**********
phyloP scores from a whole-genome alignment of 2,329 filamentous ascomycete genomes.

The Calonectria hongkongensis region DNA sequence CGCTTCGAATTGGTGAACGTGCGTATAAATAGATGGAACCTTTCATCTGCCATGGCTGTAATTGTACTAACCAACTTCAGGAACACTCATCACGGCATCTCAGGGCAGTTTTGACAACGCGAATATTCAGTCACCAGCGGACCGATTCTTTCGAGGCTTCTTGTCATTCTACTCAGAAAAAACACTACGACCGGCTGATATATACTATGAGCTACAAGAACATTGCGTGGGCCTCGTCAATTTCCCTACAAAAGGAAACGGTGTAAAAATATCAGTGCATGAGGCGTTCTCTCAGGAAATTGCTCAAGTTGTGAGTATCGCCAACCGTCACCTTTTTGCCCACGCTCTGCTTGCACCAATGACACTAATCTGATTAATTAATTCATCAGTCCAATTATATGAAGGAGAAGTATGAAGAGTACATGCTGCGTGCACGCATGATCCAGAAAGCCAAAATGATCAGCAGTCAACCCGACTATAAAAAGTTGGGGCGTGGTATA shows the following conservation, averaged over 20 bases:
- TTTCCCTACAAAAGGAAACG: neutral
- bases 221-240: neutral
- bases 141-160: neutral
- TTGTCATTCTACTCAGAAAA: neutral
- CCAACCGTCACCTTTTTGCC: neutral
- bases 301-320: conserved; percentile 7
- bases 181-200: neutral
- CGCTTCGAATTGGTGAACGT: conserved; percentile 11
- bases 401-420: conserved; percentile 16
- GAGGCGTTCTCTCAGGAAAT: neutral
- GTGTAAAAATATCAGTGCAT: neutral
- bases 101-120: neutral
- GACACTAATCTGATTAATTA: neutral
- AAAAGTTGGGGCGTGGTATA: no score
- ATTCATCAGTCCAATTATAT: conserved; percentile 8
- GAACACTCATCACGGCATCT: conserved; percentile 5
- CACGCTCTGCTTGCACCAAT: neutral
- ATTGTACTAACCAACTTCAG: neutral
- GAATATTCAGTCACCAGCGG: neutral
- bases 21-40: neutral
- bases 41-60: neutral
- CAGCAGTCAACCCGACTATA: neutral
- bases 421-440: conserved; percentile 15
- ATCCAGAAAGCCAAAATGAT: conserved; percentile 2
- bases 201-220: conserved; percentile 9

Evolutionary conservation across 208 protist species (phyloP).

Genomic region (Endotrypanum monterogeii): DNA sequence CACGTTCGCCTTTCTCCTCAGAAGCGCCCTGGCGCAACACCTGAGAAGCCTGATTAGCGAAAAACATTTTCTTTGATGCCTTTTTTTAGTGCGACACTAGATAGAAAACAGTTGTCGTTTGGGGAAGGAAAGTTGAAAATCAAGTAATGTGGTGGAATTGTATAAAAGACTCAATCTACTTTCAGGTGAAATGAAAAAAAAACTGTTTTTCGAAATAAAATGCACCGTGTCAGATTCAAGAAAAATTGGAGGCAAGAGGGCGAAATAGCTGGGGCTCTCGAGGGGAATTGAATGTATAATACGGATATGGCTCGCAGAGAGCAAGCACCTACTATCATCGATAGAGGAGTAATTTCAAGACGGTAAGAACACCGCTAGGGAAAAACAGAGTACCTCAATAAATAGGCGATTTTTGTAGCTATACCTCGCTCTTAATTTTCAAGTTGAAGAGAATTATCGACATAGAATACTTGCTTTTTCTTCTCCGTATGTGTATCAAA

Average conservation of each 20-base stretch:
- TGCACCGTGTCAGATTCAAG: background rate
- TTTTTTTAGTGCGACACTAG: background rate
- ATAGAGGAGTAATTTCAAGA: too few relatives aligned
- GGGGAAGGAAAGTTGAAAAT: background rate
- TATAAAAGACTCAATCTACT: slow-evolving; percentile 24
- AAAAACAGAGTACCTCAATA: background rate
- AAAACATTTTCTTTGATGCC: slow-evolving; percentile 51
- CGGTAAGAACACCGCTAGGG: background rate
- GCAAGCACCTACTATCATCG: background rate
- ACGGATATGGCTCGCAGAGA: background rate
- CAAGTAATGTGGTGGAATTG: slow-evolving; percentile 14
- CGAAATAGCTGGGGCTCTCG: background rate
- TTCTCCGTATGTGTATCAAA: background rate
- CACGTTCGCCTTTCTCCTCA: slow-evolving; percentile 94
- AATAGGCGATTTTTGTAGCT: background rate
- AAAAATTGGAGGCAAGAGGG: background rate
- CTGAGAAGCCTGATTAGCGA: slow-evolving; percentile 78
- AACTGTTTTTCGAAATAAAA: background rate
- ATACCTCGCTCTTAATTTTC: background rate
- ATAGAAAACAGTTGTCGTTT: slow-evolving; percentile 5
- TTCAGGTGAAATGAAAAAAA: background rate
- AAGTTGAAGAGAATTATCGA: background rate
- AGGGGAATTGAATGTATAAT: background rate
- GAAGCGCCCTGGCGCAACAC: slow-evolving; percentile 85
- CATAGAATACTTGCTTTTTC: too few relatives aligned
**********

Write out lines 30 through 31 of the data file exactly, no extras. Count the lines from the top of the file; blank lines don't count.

Average conservation of each 20-base stretch:
- TGCACCGTGTCAGATTCAAG: background rate